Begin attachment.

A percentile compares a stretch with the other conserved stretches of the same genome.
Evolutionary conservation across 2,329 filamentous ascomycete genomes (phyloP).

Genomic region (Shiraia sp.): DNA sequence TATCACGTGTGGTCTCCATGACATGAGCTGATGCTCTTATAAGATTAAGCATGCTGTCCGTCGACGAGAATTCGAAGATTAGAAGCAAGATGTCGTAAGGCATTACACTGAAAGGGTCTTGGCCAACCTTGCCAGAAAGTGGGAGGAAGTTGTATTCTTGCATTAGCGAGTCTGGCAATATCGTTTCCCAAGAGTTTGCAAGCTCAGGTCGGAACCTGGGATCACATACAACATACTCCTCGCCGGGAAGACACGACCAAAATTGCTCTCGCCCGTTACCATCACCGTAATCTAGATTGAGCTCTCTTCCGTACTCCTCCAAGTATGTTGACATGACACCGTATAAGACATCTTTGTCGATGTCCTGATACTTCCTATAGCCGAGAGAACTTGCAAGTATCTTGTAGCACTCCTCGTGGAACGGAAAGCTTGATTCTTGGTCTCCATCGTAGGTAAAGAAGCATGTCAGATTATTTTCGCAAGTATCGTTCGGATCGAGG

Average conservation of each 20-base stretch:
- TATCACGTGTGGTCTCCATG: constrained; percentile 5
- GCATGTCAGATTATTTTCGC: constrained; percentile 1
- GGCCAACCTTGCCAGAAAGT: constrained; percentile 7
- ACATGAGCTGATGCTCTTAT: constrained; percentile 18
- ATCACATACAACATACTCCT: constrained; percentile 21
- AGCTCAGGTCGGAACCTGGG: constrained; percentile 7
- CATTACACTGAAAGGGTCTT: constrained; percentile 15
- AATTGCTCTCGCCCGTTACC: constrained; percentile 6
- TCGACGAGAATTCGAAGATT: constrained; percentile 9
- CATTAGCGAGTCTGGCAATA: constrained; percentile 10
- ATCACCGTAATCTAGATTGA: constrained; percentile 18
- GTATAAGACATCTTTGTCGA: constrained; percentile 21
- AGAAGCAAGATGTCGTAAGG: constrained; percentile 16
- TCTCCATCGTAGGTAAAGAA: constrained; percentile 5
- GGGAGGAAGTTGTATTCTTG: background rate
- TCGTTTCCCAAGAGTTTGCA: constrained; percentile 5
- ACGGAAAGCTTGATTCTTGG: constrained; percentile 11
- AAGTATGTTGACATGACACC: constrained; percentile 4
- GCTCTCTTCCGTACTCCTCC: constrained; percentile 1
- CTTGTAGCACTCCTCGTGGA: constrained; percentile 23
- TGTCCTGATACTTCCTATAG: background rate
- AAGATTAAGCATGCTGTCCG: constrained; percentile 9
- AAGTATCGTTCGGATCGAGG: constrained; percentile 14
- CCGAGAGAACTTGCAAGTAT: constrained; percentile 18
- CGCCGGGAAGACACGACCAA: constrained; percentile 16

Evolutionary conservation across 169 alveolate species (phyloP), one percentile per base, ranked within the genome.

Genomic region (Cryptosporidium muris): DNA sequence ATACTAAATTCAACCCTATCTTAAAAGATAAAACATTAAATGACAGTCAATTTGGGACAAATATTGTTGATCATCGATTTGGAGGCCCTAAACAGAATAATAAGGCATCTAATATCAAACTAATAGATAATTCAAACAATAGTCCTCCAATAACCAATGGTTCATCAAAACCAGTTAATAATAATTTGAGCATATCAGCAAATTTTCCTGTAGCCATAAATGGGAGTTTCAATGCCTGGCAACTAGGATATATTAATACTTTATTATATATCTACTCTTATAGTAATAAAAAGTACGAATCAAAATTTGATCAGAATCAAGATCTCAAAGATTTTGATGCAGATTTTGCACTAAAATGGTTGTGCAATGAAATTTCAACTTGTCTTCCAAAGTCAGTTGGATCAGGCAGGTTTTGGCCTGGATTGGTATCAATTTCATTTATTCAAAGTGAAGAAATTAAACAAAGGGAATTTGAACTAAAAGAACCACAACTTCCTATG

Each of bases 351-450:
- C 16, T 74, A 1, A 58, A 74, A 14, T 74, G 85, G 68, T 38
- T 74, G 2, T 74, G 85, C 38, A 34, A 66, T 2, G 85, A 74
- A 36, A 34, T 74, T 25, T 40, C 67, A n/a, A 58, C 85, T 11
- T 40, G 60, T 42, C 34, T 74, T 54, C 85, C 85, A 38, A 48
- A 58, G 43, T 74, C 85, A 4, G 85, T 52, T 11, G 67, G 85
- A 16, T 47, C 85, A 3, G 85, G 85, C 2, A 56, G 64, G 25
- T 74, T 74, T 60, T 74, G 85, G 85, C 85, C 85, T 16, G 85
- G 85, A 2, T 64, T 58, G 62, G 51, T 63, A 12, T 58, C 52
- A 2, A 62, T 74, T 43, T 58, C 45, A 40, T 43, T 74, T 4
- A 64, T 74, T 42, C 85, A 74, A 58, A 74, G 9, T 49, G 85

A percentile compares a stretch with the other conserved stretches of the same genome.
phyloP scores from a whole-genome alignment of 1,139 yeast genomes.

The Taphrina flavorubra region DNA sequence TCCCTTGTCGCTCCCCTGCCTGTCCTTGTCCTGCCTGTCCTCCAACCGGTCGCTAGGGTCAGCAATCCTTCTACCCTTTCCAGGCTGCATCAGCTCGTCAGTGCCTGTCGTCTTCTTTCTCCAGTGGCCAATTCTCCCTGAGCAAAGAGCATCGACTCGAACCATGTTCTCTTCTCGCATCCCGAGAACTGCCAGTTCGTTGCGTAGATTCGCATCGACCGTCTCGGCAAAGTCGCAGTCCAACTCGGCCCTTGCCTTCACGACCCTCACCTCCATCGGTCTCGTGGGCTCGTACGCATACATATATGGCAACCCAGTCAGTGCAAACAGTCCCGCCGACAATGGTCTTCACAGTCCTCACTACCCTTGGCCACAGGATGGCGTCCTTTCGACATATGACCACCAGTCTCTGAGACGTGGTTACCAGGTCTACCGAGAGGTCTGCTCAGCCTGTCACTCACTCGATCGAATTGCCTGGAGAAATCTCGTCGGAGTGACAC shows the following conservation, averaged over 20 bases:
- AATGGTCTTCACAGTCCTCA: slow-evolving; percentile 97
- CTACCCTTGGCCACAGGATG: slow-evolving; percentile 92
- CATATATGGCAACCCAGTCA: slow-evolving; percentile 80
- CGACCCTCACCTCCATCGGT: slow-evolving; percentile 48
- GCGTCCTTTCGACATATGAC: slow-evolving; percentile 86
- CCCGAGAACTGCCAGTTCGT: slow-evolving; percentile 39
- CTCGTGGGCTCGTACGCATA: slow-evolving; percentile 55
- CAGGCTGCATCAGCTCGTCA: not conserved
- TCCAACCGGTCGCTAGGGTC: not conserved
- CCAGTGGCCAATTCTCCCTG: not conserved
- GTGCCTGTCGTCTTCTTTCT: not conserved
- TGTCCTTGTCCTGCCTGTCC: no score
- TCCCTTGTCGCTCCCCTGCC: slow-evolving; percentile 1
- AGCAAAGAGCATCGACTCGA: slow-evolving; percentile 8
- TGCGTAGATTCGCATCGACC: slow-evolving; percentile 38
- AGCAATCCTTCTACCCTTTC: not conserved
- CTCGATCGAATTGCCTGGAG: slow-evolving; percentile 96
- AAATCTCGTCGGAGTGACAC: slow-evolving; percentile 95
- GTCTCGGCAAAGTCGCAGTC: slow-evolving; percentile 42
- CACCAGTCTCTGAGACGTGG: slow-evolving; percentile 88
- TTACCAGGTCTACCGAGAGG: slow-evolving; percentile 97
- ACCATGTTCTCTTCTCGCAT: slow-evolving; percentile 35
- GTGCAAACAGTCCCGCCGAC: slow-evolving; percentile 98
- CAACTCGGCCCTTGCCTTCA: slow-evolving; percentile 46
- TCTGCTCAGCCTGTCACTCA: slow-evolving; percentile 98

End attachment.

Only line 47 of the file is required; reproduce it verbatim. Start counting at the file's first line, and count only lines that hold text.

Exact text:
- CTACCCTTGGCCACAGGATG: slow-evolving; percentile 92